As is often the case, the worst impacts of the disaster were felt by t racial and ethnic minority groups and those at the bottom of the socioeconomic ladder. Based on Dr. Moore’s research, groundbreaking work detailing plans for disaster preparedness and forming public safety nets began in earnest. This pioneering work was done with support from the Hogg Foundation and other departments across UT including the Office of Emergency Planning of the President, the Office of Civil Defense, and the dean of Arts and Sciences, Dr. Alton Burdine.*** It set the course for disaster preparedness planning nationwide, most importantly the subsequent development of mental health strategies to help communities cope, especially for those who are most vulnerable.
Another lasting legacy grew from this study of disasters in the form of the Moore Fellowship at the Hogg Foundation. Established in 1995 by the estate of Dr. Bernice Moore, the award is made in honor of her late husband’s vocation studying the human experience in crisis and adversity. Eligible students apply for an unrestricted, one-time $20,000 award in support of completion of their dissertations.
Nightmare at Noon
On August 1, 1966, The University of Texas and the greater Austin community lived through the worst tragedy in its history: the Charles Whitman mass shooting. The foundation’s offices were on the 24th floor of the Tower, just five flights below where Whitman stood for 90 minutes, cutting random people’s lives short. The very first person killed, tower receptionist Edna Townsley, was a good friend to many on the staff. Eleven Hogg staff members were present and accounted for that day, barricaded in their offices during the rampage. And we have this gripping first person account from Linda Swan-Adkins, in an interview for Into the Fold, our podcast.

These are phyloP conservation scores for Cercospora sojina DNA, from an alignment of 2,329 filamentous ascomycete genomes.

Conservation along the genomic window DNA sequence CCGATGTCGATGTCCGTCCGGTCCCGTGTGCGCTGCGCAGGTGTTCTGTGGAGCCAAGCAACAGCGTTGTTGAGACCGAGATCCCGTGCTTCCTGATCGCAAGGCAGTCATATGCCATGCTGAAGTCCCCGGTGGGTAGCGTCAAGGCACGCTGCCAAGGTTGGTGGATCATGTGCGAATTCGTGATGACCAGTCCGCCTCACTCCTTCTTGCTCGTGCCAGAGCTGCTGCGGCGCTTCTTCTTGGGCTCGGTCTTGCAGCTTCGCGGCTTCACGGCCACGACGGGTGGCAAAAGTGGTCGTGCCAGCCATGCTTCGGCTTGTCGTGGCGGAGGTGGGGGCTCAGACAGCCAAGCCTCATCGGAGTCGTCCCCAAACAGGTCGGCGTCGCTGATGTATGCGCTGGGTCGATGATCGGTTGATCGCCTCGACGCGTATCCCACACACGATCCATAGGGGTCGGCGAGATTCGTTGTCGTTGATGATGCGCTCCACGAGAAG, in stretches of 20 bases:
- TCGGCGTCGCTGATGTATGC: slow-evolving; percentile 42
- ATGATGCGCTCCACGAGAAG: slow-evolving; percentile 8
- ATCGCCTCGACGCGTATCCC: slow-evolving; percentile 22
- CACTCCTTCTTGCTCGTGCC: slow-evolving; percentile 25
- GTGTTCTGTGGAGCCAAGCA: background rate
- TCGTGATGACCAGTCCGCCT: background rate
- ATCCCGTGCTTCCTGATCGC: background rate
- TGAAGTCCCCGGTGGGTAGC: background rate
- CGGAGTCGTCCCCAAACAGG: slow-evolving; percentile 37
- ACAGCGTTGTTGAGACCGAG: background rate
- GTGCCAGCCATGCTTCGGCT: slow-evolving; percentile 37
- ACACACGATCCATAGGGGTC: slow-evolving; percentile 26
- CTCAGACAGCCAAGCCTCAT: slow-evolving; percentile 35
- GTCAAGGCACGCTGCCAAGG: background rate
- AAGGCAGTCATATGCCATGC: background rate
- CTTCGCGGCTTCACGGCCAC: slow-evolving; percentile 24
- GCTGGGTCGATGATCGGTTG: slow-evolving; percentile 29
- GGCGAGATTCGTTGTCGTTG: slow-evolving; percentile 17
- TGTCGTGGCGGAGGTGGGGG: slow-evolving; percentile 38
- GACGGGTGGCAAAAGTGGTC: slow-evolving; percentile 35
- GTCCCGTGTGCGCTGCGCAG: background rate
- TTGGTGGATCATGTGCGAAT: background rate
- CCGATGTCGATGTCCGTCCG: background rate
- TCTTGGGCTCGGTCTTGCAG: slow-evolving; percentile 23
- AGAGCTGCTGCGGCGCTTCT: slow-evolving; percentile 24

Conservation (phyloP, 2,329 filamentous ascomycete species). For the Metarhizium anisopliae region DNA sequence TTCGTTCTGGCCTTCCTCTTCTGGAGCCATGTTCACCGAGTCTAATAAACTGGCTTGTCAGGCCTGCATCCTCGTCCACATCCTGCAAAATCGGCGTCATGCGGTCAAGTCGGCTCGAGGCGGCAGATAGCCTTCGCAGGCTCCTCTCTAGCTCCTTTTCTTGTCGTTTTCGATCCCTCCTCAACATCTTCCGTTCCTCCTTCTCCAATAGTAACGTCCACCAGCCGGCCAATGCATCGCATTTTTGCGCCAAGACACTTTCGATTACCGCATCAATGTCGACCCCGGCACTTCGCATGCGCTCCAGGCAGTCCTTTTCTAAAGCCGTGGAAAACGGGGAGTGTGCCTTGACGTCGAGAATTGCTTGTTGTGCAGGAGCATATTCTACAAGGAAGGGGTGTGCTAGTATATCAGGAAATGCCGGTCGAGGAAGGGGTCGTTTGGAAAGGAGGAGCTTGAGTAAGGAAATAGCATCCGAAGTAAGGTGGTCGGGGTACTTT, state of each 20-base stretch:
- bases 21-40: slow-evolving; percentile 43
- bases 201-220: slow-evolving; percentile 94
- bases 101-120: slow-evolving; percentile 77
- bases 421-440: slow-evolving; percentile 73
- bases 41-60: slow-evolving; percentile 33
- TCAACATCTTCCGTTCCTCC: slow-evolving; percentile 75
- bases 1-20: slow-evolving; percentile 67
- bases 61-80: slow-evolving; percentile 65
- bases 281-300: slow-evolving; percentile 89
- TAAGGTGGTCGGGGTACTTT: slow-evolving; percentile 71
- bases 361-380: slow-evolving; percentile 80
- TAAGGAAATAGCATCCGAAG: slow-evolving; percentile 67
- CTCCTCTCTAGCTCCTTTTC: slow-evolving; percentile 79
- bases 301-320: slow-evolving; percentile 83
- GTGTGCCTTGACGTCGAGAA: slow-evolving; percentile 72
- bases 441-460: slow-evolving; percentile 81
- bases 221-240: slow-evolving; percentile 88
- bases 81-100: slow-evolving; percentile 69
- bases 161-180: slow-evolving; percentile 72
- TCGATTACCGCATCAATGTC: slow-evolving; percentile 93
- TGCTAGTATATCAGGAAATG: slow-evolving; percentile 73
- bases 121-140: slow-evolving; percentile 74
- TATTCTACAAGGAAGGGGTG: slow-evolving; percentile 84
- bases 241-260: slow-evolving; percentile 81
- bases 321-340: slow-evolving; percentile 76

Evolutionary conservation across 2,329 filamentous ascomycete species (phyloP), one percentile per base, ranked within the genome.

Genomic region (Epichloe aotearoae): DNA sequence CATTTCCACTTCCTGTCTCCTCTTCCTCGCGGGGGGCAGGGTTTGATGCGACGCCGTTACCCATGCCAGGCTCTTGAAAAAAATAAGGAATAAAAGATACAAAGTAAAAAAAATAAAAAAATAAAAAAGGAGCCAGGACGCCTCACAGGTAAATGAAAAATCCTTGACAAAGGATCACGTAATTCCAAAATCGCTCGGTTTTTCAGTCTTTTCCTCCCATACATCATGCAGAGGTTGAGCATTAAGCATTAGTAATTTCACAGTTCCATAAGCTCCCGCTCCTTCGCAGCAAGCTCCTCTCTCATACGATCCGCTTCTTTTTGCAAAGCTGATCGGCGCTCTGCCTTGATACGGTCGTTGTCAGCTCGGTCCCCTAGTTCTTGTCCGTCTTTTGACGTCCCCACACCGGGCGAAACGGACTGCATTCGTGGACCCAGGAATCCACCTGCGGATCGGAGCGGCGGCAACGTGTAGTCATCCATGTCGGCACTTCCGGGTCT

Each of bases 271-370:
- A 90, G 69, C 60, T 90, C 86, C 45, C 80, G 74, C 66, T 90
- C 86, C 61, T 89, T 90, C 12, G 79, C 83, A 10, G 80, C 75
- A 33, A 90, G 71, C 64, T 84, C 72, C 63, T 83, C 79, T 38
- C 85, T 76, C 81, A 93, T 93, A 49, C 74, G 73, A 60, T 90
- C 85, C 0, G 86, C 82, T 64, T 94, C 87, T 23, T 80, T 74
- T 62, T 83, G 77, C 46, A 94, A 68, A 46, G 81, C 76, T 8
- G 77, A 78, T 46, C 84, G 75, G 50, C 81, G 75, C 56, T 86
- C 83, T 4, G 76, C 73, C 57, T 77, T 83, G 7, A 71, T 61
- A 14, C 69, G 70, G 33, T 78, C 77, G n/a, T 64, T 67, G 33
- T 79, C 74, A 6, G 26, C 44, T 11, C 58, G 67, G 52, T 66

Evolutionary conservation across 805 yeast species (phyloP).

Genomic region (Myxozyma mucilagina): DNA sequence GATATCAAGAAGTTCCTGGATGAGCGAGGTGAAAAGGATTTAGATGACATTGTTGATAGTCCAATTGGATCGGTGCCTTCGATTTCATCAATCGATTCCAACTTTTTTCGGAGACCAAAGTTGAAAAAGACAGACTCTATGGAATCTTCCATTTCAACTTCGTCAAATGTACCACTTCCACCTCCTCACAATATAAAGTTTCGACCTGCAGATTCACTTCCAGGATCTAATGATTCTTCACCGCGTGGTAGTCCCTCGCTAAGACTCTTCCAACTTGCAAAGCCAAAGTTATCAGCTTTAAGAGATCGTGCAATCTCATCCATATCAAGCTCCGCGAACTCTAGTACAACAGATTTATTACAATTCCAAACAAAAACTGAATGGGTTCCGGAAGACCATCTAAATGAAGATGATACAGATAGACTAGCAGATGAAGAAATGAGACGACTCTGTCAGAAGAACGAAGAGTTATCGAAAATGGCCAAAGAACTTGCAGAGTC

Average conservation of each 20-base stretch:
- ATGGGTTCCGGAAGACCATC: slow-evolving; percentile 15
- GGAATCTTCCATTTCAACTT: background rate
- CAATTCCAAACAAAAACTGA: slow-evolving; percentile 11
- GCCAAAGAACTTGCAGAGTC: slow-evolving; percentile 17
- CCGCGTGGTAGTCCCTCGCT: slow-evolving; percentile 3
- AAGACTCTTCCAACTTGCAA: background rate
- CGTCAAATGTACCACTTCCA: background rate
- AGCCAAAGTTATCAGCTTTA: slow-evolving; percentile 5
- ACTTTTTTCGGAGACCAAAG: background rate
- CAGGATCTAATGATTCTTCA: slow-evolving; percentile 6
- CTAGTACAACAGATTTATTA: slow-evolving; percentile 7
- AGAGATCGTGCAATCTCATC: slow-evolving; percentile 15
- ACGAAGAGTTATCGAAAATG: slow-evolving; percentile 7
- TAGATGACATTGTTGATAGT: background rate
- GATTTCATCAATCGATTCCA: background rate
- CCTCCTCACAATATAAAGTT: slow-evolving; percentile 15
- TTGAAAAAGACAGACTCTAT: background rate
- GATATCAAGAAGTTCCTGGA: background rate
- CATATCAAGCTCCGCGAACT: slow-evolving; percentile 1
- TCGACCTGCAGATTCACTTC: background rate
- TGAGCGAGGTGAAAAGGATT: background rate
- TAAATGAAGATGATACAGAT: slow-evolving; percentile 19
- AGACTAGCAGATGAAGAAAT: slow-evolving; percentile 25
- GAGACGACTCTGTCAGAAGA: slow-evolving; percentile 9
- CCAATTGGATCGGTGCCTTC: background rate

But the Hogg Foundation was more than a bystander. In the shooting’s aftermath, the foundation played a leading role in the development of campus mental health services for students and faculty. Even before the shooting, director Robert Sutherland and Dr. Ira Iscoe, a longtime ally of the foundation, both served on a task force created by the UT Board of Regents to recommend improvements to the university’s student counseling services. After the shooting these efforts took on a renewed vigor, with Iscoe especially being instrumental in improvements such as an increase in the number of full-time counselors at the health center, the hiring of graduate student counselors for undergraduate dormitories, and the development of a 24-hour crisis hotline.
These examples from the Hogg Foundation’s history demonstrate a pattern of quick responsiveness which carries on to this day. Whether by providing direct financial support as in 2017 via The Hurricane Harvey Relief Fund, or our current response to the unprecedented crisis of COVID-19, the Hogg Foundation has proven its ongoing commitment to finding and sharing innovative, restorative, and effective methods for helping Texans thrive.
Part of our educational mission is to document, archive and share the foundation’s history, which has become an important part of the histories of mental and public health in Texas, and the evolution of mental health discourses nationally and globally. Archival information about the foundation is available at The Dolph Briscoe Center for American History at The University of Texas at Austin, including, but not limited to, the Ima Hogg Photographs and the Robert Sutherland Papers. We also have a robust collection at the foundation office. Research questions and appointments can be made by contacting our archivist at firstname.lastname@example.org.
*Bush, William. (2016). Circuit Riders for Mental Health: The Hogg Foundation in Twentieth Century Texas. Texas A&M University Press, p. 35
**Circuit Riders for Mental Health, p. 36
***From the forward written by Dr. Robert Sutherland in 1971’s Hogg Foundation publication, “Disaster…Storm Ahead”